Think being a freelancer means you’ll never have to deal with an employer again? If so, you’re wrong.
No matter whether you call them clients, customers, or employers, being a successful freelancer means learning to jostle the demands of multiple “bosses.” In fact, you’ll likely be applying for new jobs every single day. Even the most prolific freelance writers on the planet still compete with other active writers to land new contracts.
I recently helped one of my largest clients embark on an intense recruitment drive for new writing candidates, and boy oh boy, have I seen my fill of sad applications. One candidate told me he “couldn’t wait to here from me,” while another started his resume with an “obejctve” that was a strange blend of the Sinner’s Prayer and the Pledge of Allegiance, complete with a “so help me God, Amen.”
Potential clients look for a few things in a freelance partner: writing skills, experience, and training. If you’re trying to build a career as a writer online, hopefully I don’t need to tell you that stellar writing skills trump everything else.
Amateur freelancers often lack the training and experience clients value, which makes it imperative to build a strong freelance writing resume. Use the following simple keys to transform your limited work history into proof that should help you land your next contract.
You Need a Professional Website
This isn’t rocket science folks. You want to write online? Build a great website to showcase your skills.
WordPress offers a great starting ground for freelancers. Choose an attractive portfolio theme and spend some time working on the copy of your site. Spend the extra $10 and purchase a relevant domain name for your business, and think about investing in personalized email solutions like Google Apps. If you want to charge professional rates, sell a professional product.
Get Involved with Writing Organizations
Think networking is only for workers running the rat race? Nope! Networking can help land you better jobs, but it also allows you to learn from freelancers who have walked this path before you. Best of all, you can showcase your affiliation with professional organizations on your resume and portfolio.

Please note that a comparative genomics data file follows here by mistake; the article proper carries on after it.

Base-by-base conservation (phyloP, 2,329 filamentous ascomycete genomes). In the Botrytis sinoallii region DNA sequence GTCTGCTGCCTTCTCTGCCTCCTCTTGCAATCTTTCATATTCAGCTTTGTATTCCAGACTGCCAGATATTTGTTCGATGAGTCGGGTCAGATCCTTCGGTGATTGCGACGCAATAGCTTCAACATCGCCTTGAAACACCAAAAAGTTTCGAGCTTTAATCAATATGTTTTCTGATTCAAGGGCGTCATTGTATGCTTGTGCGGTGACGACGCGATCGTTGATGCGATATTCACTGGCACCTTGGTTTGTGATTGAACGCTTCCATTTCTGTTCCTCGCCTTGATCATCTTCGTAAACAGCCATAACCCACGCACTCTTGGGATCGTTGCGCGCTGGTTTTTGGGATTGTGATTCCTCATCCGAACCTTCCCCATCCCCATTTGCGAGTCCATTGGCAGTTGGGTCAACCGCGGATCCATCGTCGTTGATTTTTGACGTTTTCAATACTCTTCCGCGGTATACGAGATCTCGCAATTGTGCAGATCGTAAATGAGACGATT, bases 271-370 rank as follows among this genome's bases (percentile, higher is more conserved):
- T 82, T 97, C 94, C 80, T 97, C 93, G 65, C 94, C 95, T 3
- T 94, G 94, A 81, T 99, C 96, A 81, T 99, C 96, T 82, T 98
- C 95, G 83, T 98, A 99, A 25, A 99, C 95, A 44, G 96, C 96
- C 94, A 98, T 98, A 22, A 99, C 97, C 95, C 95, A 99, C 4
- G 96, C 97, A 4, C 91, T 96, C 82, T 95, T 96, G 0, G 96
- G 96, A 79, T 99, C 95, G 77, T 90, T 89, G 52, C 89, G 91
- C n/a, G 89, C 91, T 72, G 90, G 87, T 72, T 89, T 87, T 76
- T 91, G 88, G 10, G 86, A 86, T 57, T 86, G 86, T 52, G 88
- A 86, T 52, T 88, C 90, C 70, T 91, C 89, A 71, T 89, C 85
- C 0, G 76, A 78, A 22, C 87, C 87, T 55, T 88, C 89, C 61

Short on Clips? Try Guest Blogging.
Listen, nobody wants to write for free. After all, you’re in this business to make money, right? Trying to land jobs without a portfolio of clips is no picnic, however. I recently received a job application that said, “I’ve written extensively over the course of my career, but unfortunately, all of my work is strictly confidential. Life is short—why not take a risk on me?”
Guess what? I didn’t take the risk. I had a huge stack of other applications sitting in my inbox, all of which included a large selection of published clips. I’m hiring a collaborator here, not hedging my bets at the casino.
Guest blogging offers a pathway to paid work, but you can also contribute to local publications or create your own blog to boost your writing creds. For more information on how to use free writing to build your portfolio, check out this recent post in the Huffington Post.
Even Great Writers Need More Training
No matter how long you’ve been writing for the web, you should still be investing in training resources to improve your skill set. I particularly like the CopyHackers books, if you’re interested in writing compelling sales copy.
I’ve purchased a couple of writing courses on Udemy in the past, but I’ve found that their quality varies greatly across the board. You might want to instead try courses on Lynda.com, which was recently acquired by LinkedIn. I took their Writing for the Web course on a whim recently, and I was pleasantly surprised by how insightful I found it.
Lynda course certification can be displayed on your LinkedIn profile, but you should also list your training certifications on your resume to gain more traction.
There is always a certain element of luck when it comes to landing a freelance job, but you’ll find it much easier to secure work if you take some time to work on your resume.
What tools do you use to convince potential employers of your writing expertise? Have I missed anything you’d like to add to the list?